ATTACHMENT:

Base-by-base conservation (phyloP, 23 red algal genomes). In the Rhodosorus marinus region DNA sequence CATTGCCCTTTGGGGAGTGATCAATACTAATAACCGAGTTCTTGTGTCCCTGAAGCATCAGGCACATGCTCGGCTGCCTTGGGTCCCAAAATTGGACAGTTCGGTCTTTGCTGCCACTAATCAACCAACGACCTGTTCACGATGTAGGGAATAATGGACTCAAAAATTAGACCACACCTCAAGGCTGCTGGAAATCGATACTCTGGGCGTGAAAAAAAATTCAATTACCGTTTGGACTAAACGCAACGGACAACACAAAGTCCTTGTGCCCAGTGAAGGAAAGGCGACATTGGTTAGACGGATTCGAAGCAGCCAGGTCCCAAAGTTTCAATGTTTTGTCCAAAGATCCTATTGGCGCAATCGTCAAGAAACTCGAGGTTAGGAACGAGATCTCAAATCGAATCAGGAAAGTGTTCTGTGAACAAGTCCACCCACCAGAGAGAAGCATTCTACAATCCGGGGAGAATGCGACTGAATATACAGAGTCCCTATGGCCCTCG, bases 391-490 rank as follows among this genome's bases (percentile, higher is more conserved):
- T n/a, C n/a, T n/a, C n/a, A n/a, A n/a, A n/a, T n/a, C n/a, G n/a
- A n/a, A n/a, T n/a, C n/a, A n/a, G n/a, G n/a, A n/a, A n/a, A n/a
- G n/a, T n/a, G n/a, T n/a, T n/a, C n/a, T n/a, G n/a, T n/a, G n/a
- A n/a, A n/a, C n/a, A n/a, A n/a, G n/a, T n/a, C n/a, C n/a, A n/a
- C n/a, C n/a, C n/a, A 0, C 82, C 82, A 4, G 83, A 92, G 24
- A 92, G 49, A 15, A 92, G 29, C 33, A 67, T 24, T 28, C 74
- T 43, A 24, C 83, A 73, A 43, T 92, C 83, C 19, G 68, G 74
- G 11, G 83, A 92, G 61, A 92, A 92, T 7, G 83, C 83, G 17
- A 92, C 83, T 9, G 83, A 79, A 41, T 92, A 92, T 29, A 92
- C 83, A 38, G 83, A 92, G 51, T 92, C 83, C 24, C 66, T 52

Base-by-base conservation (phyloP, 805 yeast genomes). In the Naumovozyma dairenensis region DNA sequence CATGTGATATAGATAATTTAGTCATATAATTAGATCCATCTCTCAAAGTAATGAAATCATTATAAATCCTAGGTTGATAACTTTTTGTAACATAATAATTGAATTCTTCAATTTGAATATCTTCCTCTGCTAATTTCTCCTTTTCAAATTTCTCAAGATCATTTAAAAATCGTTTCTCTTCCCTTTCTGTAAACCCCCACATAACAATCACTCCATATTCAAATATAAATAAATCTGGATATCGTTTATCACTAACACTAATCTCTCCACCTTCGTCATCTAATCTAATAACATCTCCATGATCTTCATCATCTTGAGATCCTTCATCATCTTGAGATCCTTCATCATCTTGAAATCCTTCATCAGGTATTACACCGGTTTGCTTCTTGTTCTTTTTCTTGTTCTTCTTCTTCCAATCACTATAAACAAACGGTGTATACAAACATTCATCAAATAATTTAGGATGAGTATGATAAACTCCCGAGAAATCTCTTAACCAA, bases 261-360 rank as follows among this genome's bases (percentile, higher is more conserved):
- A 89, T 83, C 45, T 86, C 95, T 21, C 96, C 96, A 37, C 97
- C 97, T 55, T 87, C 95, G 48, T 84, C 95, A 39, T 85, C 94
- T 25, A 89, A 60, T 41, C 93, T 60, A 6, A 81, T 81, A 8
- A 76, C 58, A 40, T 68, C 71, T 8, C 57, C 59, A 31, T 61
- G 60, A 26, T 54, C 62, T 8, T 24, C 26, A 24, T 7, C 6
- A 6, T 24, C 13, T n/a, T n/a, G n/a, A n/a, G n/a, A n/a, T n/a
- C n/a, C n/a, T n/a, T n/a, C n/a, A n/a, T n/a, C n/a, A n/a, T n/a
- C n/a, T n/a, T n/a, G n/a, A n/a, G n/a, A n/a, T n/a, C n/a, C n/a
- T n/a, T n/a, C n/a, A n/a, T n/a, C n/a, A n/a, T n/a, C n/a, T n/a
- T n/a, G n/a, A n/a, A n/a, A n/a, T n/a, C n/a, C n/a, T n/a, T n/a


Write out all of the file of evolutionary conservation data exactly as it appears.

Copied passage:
Base-by-base conservation (phyloP, 23 red algal genomes). In the Rhodosorus marinus region DNA sequence CATTGCCCTTTGGGGAGTGATCAATACTAATAACCGAGTTCTTGTGTCCCTGAAGCATCAGGCACATGCTCGGCTGCCTTGGGTCCCAAAATTGGACAGTTCGGTCTTTGCTGCCACTAATCAACCAACGACCTGTTCACGATGTAGGGAATAATGGACTCAAAAATTAGACCACACCTCAAGGCTGCTGGAAATCGATACTCTGGGCGTGAAAAAAAATTCAATTACCGTTTGGACTAAACGCAACGGACAACACAAAGTCCTTGTGCCCAGTGAAGGAAAGGCGACATTGGTTAGACGGATTCGAAGCAGCCAGGTCCCAAAGTTTCAATGTTTTGTCCAAAGATCCTATTGGCGCAATCGTCAAGAAACTCGAGGTTAGGAACGAGATCTCAAATCGAATCAGGAAAGTGTTCTGTGAACAAGTCCACCCACCAGAGAGAAGCATTCTACAATCCGGGGAGAATGCGACTGAATATACAGAGTCCCTATGGCCCTCG, bases 391-490 rank as follows among this genome's bases (percentile, higher is more conserved):
- T n/a, C n/a, T n/a, C n/a, A n/a, A n/a, A n/a, T n/a, C n/a, G n/a
- A n/a, A n/a, T n/a, C n/a, A n/a, G n/a, G n/a, A n/a, A n/a, A n/a
- G n/a, T n/a, G n/a, T n/a, T n/a, C n/a, T n/a, G n/a, T n/a, G n/a
- A n/a, A n/a, C n/a, A n/a, A n/a, G n/a, T n/a, C n/a, C n/a, A n/a
- C n/a, C n/a, C n/a, A 0, C 82, C 82, A 4, G 83, A 92, G 24
- A 92, G 49, A 15, A 92, G 29, C 33, A 67, T 24, T 28, C 74
- T 43, A 24, C 83, A 73, A 43, T 92, C 83, C 19, G 68, G 74
- G 11, G 83, A 92, G 61, A 92, A 92, T 7, G 83, C 83, G 17
- A 92, C 83, T 9, G 83, A 79, A 41, T 92, A 92, T 29, A 92
- C 83, A 38, G 83, A 92, G 51, T 92, C 83, C 24, C 66, T 52

Base-by-base conservation (phyloP, 805 yeast genomes). In the Naumovozyma dairenensis region DNA sequence CATGTGATATAGATAATTTAGTCATATAATTAGATCCATCTCTCAAAGTAATGAAATCATTATAAATCCTAGGTTGATAACTTTTTGTAACATAATAATTGAATTCTTCAATTTGAATATCTTCCTCTGCTAATTTCTCCTTTTCAAATTTCTCAAGATCATTTAAAAATCGTTTCTCTTCCCTTTCTGTAAACCCCCACATAACAATCACTCCATATTCAAATATAAATAAATCTGGATATCGTTTATCACTAACACTAATCTCTCCACCTTCGTCATCTAATCTAATAACATCTCCATGATCTTCATCATCTTGAGATCCTTCATCATCTTGAGATCCTTCATCATCTTGAAATCCTTCATCAGGTATTACACCGGTTTGCTTCTTGTTCTTTTTCTTGTTCTTCTTCTTCCAATCACTATAAACAAACGGTGTATACAAACATTCATCAAATAATTTAGGATGAGTATGATAAACTCCCGAGAAATCTCTTAACCAA, bases 261-360 rank as follows among this genome's bases (percentile, higher is more conserved):
- A 89, T 83, C 45, T 86, C 95, T 21, C 96, C 96, A 37, C 97
- C 97, T 55, T 87, C 95, G 48, T 84, C 95, A 39, T 85, C 94
- T 25, A 89, A 60, T 41, C 93, T 60, A 6, A 81, T 81, A 8
- A 76, C 58, A 40, T 68, C 71, T 8, C 57, C 59, A 31, T 61
- G 60, A 26, T 54, C 62, T 8, T 24, C 26, A 24, T 7, C 6
- A 6, T 24, C 13, T n/a, T n/a, G n/a, A n/a, G n/a, A n/a, T n/a
- C n/a, C n/a, T n/a, T n/a, C n/a, A n/a, T n/a, C n/a, A n/a, T n/a
- C n/a, T n/a, T n/a, G n/a, A n/a, G n/a, A n/a, T n/a, C n/a, C n/a
- T n/a, T n/a, C n/a, A n/a, T n/a, C n/a, A n/a, T n/a, C n/a, T n/a
- T n/a, G n/a, A n/a, A n/a, A n/a, T n/a, C n/a, C n/a, T n/a, T n/a